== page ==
Women’s International Peace Centre joins the rest of the world in commemorating International Peace Day under this year’s theme, “Actions for Peace: Our Ambition for the #GlobalGoals.” The theme is a call to action that underscores our individual and collective roles in fostering a world where the Sustainable Development Goals (SDGs) are not just aspirations but realities—a world where the achievement of these goals paves the way for a culture of peace for all. We recognise that SDG16+ on peaceful, just and inclusive societies directly addresses the challenge of fragility and is a vital accelerator of Agenda 2030. However, progress on SDG16+ is poorer than on almost any other SDG. Present global trends are discouraging as violence targeting civilians is becoming increasingly more common and deadly.
The Russia-Ukraine war has overshadowed all other conflicts, both in the sheer scale of violence and its deadliness, thus concealing a significant overall deterioration of the security situation in most other regions worldwide. The war, coupled with Russian military influence in Africa including the use of private military contractors like the Wagner Group in Mozambique and the Sahelian States of Mali, Burkina Faso, and Niger, has exacerbated conflicts in these regions, leading to increased instability on the continent. The proliferation of military bases, weapons and ammunitions as witnessed in Sudan has transformed violent acts into more complex war-like scenarios.
In such conflicts, women often bear the brunt of violence and insecurity. For instance, as the war in Sudan rages on, gender-based violence (including conflict-related sexual violence) is a major concern, with an estimated 2.7 million women and girls at risk due to the disruption of services and lawlessness as a result of the conflict. In Ethiopia’s Tigray region, 2,204 women and girls reported sexual violence to health facilities between November 2020 and June 2021. One of the one-stop centres reported that the victims in over 90% of cases were underage girls and estimated that visits to the centre had quadrupled since the conflict erupted in 2020.
Women in Africa continue to be relegated to the margins and their participation in peace negotiations is starkly hindered by the militarisation of peace processes. During the Luanda and Nairobi peace consultations on the situation in the Democratic Republic of Congo (DRC), women were significantly absent. Likewise, in the Chad peace talks in Doha in 2022, there was only one woman among the over 50 participants present. In the current Sudan crisis, women have been significantly excluded from the formal ceasefire negotiations despite glaring evidence that they are effective in driving political transition and advocating for sustainable peace and stability.
The sobering reality in the DRC and South Sudan as the two countries prepare for elections serves as a stark testament to the persistent and deeply troubling trend of women’s ongoing exclusion from vital political processes. There are reports of rising violence against women, political leaders and activists in the DRC. Women also face barriers to vote, such as the lack of voter documentation required for registration and the general lack of information on electoral procedures, especially in the more isolated rural areas in North Kivu, Ituri and Mai-Ndombe which are currently under the control of armed groups. Women voters in rural and remote areas in South Sudan still lack access to credible information about the electoral process. Refugees and internally displaced women face challenges of restricted mobility and the lack of necessary identification documents to register and participate in the election process.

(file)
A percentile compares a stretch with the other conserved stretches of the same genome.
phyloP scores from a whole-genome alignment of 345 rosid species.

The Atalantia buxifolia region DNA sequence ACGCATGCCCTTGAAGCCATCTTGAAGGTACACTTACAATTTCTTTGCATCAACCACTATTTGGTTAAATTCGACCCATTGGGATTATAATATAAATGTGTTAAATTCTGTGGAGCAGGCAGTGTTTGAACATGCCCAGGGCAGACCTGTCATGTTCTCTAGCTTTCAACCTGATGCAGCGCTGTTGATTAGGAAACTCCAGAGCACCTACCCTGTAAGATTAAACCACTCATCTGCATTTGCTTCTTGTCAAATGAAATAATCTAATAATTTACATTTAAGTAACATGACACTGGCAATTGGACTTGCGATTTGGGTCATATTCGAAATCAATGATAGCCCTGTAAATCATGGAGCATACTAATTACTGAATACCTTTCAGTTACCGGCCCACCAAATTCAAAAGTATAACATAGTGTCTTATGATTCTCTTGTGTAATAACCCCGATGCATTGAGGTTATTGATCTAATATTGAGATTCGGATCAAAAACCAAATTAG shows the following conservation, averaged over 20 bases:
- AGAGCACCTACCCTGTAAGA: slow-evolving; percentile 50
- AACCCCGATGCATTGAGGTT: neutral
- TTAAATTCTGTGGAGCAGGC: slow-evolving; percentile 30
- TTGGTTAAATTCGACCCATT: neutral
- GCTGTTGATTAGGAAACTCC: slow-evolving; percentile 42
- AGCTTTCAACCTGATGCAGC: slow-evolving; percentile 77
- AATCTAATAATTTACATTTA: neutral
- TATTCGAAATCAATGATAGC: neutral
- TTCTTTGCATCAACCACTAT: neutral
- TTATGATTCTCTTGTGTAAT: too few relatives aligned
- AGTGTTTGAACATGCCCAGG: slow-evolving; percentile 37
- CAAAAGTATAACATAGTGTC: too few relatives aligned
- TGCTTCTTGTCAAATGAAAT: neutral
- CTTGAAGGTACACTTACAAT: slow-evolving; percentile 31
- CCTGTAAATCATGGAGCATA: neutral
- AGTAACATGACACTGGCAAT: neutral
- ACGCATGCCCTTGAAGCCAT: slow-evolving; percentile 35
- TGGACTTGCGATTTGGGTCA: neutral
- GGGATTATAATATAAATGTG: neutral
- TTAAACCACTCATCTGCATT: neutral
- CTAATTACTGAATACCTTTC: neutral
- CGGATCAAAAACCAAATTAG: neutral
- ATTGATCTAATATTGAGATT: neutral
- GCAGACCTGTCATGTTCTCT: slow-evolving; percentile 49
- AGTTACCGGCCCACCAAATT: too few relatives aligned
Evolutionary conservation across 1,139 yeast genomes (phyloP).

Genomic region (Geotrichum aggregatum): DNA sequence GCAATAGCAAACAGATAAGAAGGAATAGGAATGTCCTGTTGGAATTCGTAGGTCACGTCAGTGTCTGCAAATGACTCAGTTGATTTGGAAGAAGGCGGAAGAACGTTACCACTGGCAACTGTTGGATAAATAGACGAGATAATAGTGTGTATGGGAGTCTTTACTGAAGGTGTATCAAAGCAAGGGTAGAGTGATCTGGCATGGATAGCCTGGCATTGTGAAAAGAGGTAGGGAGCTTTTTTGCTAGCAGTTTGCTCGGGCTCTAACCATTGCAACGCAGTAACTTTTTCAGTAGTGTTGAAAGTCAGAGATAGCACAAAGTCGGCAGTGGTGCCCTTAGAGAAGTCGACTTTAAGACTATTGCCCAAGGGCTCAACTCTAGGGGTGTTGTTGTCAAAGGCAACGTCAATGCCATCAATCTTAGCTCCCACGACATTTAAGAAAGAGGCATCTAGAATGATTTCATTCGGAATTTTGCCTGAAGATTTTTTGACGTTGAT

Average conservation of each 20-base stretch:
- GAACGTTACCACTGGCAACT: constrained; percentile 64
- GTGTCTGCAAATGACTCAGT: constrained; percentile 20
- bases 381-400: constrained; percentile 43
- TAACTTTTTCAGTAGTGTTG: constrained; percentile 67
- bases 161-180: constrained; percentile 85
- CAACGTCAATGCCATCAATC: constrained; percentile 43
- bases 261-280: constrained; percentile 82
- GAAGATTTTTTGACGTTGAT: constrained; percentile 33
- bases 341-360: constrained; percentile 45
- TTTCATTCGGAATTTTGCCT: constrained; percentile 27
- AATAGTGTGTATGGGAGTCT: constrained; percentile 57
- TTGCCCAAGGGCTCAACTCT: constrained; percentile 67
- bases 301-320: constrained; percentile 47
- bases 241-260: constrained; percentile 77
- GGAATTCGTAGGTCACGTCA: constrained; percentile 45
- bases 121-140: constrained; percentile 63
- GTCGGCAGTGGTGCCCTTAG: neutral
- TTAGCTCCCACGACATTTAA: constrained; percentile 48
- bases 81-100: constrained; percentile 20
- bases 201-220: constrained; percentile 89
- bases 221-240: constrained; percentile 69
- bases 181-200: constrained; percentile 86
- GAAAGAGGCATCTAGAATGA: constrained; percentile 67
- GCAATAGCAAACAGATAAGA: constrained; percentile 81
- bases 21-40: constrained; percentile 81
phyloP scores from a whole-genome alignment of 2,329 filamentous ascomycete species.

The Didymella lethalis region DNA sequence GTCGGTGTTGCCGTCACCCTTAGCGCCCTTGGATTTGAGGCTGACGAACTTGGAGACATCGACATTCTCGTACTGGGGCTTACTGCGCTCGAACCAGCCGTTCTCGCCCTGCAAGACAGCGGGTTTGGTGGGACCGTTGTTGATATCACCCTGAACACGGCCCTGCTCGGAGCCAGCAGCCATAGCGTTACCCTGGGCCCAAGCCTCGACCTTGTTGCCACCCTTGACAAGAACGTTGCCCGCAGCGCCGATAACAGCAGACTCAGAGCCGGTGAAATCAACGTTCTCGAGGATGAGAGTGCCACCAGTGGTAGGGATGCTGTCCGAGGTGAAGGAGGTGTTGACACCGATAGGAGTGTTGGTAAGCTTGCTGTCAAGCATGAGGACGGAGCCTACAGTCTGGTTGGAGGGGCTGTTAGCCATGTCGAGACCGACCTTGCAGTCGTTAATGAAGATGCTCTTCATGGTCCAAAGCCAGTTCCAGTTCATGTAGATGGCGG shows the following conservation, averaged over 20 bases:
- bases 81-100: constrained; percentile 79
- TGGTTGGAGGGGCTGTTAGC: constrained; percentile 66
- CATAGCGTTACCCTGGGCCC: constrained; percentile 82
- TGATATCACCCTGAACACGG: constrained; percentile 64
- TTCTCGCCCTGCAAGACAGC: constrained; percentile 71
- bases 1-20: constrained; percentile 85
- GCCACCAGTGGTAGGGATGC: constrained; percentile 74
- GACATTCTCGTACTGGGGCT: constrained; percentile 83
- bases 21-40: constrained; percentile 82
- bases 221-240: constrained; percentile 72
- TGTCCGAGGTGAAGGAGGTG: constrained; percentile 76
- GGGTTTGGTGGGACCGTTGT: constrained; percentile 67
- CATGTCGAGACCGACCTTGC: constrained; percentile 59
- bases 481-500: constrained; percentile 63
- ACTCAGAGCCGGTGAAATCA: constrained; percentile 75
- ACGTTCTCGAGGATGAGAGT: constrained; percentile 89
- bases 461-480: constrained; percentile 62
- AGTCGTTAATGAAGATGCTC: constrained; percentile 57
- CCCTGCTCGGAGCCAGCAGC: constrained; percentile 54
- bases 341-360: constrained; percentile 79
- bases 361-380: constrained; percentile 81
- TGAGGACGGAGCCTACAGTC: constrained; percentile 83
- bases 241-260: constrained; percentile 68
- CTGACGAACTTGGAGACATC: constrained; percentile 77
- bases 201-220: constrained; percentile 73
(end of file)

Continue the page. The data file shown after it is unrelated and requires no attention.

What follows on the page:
As the world celebrates this day of non-violence and cessation of hostilities, we re-echo the ideals envisioned by the United Nations Security Council Resolution 1325 on Women, Peace and Security. We emphasize that Actions for Women’s Peace include: advocating for women’s safe, meaningful and effective participation in peace processes as a fundamental component of sustainable peace; supporting efforts that prioritize non-violent conflict resolution and mediation, with a gender-sensitive approach that acknowledges the distinct experiences and needs of women in conflict zones; and standing against all forms of gender-based violence, including conflict-related sexual violence, which often escalates during conflicts, we therefore:
- Call for a shift towards promoting credible elections and good governance in Africa, including comprehensive electoral reforms, encompassing transparent voter registration and robust mechanisms to prevent electoral fraud which will strengthen the integrity of elections to increase public trust in democratic process. Strong institutions, the rule of law, and respect for human rights should also be promoted as fundamental components of good governance.
- Urge the prioritisation of inclusive and non-violent approaches to peacebuilding, with a central focus on dialogue as a means to achieve stable and sustainable ceasefires. These approaches should also aim to prevent the escalation of conflict and ensure the protection of civilians.
- Encourage governments to reduce military expenditures and redirect resources away from excessive military spending towards social services. This reallocation of resources should address the immediate needs of communities, rectify governance deficits, improve quality of life, and contribute to global stability.
 “SDG16+” refers here to the targets established under SDG16 as well as 36 targets from 7 other goals that directly measure an aspect of peace, justice or inclusion
 2022 Women and peace and security Report of the Secretary-General
In this year’s annual report, we share the highlights of our year and the wins we have registered in seeking to ensure that peace and security centers and benefits women in Burundi, the Democratic Republic of Congo (DRC), Nepal, South Sudan and Uganda. You are welcome to read about these achievements in this report and can find more details on our website.
Download: 2022 Annual Report